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Minimizing Agency Costs in Principal-Agent Relationships

written by: John Garger•edited by: Michele McDonough•updated: 9/25/2010

When one person acts in the interests of another, the possibility of a moral hazard results in expenditures to avoid a negative outcome for the principal. Learn how investors view the problems that arise from agency costs in a principal agent relationship.

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    Agents acting in the interests of a principal present the danger of a moral hazard when agents can behave unobserved in their own self-interest. The separation of ownership and control in the modern corporation makes perfect monitoring of agents impossible due to cost constraints. However, some monitoring and other processes can reduce moral hazards by making agents accountable for their actions and the outcomes of these actions.

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    Agency Costs

    Agency costs refer to any expenditure on the part of the principal in attempting to avoid a moral hazard on the part of the agent. These costs include monitoring, incentives, punishments, accounting procedures, budgetary constraints, and even technical devices such as video cameras and computer software.

    The Principle of Incremental Benefits suggests that the value of alternatives can be measured by the increased benefits of choosing one alternative over another. For example, if one share of stock is expected to return 10% and another is expected to return 12%, the expected incremental benefit of choosing the second stock is 2%. However, costs can be incremental too. Agency costs are the incremental costs associated with working through others in a principal-agent relationship rather than the principals doing the work themselves.

    Agency costs include not only the monitoring and regulatory costs, but the costs associated with agents extracting value from the owners by acting in a self-interested manner. These self-interested behaviors include theft of company supplies, use of company resources for personal gain, and even the costs that can’t be measured such as loss of customer trust if a manager is publicly found to be behaving unscrupulously with company assets.

    The goal of a principal is minimize agency costs of the principal-agent relationship. This includes an analysis of the costs of setting up a contract with the agent and the cost of occasion misbehaving. When the costs of misbehaving are higher than the cost of setting up a monitoring scheme, the monitoring is justified. Again, the Principle of Incremental Benefits states that the premium of choosing one alternative over another is the real benefit of the decision.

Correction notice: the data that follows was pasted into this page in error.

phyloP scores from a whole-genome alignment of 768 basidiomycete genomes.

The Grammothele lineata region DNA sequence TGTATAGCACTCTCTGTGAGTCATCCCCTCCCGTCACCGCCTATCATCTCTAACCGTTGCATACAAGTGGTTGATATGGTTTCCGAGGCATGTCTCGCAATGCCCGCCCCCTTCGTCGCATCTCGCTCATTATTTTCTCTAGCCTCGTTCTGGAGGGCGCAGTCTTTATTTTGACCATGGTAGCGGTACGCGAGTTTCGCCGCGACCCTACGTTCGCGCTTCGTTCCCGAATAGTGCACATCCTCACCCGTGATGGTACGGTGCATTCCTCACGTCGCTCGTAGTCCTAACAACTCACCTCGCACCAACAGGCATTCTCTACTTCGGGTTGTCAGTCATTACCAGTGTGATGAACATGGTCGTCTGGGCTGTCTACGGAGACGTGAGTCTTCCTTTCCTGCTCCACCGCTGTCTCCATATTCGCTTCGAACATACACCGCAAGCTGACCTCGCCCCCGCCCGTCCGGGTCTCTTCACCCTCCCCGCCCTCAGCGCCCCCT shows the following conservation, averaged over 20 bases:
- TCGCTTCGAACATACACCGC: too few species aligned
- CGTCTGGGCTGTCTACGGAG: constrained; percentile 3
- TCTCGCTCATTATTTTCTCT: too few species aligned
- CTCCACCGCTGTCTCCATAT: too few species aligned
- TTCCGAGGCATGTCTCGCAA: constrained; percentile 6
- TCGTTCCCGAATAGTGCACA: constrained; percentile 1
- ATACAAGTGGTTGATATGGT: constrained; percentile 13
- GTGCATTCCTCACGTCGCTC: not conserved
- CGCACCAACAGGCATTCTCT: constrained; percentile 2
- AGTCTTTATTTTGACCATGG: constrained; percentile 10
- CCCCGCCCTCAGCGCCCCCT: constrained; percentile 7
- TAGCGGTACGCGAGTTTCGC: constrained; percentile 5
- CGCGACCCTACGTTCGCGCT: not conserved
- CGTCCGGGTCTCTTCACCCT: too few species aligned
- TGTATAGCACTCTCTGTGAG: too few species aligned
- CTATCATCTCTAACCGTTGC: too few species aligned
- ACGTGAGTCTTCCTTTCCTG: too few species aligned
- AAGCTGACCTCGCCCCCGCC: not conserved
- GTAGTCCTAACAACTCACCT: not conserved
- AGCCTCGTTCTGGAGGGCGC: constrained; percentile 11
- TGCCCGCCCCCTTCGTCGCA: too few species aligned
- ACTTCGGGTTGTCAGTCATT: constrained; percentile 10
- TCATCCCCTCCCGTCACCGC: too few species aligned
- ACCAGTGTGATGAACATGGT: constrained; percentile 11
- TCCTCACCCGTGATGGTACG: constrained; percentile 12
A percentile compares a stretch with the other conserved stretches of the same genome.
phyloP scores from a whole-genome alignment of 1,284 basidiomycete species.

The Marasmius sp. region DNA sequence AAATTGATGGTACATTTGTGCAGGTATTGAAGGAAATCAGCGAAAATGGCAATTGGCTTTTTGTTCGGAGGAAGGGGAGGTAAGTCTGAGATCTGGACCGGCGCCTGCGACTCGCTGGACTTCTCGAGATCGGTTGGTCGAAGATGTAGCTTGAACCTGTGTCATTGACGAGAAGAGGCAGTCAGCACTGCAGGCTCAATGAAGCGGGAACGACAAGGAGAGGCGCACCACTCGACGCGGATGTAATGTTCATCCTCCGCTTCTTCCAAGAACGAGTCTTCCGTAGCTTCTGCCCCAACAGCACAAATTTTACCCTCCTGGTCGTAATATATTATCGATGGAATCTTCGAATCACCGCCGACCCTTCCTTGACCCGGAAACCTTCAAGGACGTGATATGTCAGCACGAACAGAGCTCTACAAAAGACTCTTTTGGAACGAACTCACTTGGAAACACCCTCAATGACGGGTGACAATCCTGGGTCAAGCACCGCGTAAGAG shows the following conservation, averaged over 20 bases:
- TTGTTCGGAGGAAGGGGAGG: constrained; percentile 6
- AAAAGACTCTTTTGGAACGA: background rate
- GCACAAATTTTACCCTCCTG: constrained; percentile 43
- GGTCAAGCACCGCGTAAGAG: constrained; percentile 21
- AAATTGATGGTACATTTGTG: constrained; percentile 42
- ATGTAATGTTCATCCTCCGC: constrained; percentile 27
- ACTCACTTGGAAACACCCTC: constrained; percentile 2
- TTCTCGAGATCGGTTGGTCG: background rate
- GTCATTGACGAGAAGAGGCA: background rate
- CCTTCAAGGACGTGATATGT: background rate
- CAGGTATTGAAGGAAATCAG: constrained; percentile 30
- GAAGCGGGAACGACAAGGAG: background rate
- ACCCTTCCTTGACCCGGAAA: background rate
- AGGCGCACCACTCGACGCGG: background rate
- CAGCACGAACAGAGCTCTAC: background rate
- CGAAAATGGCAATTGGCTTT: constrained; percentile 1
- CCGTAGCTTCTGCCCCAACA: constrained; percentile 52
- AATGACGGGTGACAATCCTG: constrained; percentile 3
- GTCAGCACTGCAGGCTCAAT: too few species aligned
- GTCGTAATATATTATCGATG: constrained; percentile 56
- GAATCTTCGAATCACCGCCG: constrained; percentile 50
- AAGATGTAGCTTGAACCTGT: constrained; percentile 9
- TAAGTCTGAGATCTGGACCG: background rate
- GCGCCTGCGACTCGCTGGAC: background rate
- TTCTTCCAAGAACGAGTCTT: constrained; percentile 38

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    Conclusion

    Agency costs are any expenditure or loss associated with the principal-agent relationship. Although these costs can be expected, setting up a contract with an agent that minimizes agency costs is an owner’s first priority. Often, individual stockholder as owners of a corporation do not have direct control over the agency contract. However, as stockholders they do have certain rights granted to them such as voting rights that allow some say on the contents of the contract. Wise investors are aware of the current contractual agreements between owners and managers and figure this factor in when valuing a company. Just as the expected return on an investment is a major consideration when choosing which stocks to buy, the expected losses due to agent misconduct is a factor in valuing a company’s profitability.

Principal-Agent Relationships

Corporations have a multitude of Principal-Agent Relationships as the Set-of-Contracts view of the firm implies. Agency problems, monitoring, moral hazards, and agency costs are often evaluated by investors to determine the risk of owning stock in a corporation.
  1. Defining Principal-Agent Relationships for Investment Purposes
  2. Principal-Agent Relationships and the Conflicts That Can Arise Within Them
  3. Principal-Agent Relationships: Agency Problems, Monitoring, and Moral Hazards
  4. Minimizing Agency Costs in Principal-Agent Relationships